If you are using the Windows 10 VPN, you probably know that you can also use this tool to share network resources. With this tool, you can easily connect to a remote network as if you were there physically with everything that is connected to it.
Once successfully connected to the VPN server, you should not only be able to discover and access other devices on the network, but also be able to explore all of the shared resources.
However, this scenario is ideal. In fact, things can be very different and not for the best. Many users complain that once successfully connected to a server they cannot discover the shared resources.
The bad news is that this situation can be caused by almost anything that is wrong with your computer, the VPN server, or the entire network.
How can you fix network resources that are not available through a VPN in Windows 10?
Explorer Network Browsing
The Computer Explorer service uses the SMBv1 protocol to populate the Windows Explorer network node (also called “My Network Environment”). This outdated protocol is long outdated, does not transmit, and has limited security. Since the service cannot run without SMBv1, it will be removed at the same time.
However, if you still need to use Network Explorer at home and in a small office workgroup environment to find Windows computers, here are steps you can take on your Windows computers that no longer use SMBv1:
Run the Functional Discovery Vendor Host and Functional Discovery Resource Publication services and set them to “Automatic” (delayed launch). When you open Network Explorer, enable Network Discovery when prompted.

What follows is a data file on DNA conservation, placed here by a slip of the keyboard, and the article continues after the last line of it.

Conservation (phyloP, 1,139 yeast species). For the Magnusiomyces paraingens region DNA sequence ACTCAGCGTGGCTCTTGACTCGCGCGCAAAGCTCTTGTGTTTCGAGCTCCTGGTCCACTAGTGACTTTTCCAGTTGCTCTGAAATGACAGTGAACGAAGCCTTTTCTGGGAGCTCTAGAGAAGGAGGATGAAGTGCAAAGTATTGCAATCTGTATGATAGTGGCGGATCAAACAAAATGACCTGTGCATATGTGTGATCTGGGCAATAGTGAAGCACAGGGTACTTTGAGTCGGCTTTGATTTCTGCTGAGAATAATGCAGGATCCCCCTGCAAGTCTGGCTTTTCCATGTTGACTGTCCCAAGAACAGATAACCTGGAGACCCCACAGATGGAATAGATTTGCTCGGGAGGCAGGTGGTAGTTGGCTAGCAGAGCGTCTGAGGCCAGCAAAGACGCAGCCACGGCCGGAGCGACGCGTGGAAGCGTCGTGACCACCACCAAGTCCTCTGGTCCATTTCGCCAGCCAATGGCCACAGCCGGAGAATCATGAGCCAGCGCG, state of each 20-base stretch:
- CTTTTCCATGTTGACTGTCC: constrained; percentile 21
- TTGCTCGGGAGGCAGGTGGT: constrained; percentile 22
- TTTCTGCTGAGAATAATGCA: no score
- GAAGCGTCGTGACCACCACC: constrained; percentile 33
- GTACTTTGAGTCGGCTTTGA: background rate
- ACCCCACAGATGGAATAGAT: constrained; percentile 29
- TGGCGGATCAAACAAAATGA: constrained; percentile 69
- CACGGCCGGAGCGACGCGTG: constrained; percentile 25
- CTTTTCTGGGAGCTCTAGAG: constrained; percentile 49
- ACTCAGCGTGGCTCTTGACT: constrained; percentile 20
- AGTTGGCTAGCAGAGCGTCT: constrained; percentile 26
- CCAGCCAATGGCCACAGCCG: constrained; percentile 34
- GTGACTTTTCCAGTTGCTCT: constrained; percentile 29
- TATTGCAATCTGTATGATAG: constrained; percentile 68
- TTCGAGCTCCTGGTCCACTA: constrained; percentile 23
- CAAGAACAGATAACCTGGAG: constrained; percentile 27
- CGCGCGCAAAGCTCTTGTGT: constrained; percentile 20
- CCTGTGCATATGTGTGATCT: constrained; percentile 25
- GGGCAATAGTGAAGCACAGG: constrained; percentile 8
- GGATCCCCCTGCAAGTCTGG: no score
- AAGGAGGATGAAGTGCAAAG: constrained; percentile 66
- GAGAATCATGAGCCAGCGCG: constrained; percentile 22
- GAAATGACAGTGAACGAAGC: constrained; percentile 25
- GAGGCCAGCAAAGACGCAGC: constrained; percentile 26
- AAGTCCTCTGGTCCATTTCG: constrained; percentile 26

All Windows devices on this subnet with these settings are now displayed on the network for viewing. The WS-DISCOVERY protocol is used here. Contact other vendors and manufacturers if their devices still do not appear in this search list after viewing Windows devices. You can only disable or support SMBv1 for this protocol.
Restore unreliable connection
If your network does not trust your computer, it cannot access the shared resources. Your computer can still connect to the network (thanks to the VPN server and valid authentication data), but you won’t be able to discover devices or browse shared folders.
To allow an untrusted connection, make sure that the date and time match the domain date. For example, if you are connecting from another country, you can configure the domain time zone so that your computer is not perceived as an attacker.
Simply log out of the domain, set the date and time accordingly, and try logging in again. Also try to find out if another computer has the same IP address as your computer, as this can cause address conflicts.
Change the VPN connection settings
There are several ways to solve this problem. The best way, which will change depending on your settings, is as follows:
- Right click on the VPN connection and select Properties.
- Double click Internet Protocol Version 4 (TCP / IPv4).
- Enter the IP address of your DNS server in your preferred DNS server.
- Click “Advanced”.
- Enter the DNS suffix used by the computers on the network into the DNS suffix for this connection zone.
- Click OK in all fields and try to connect again.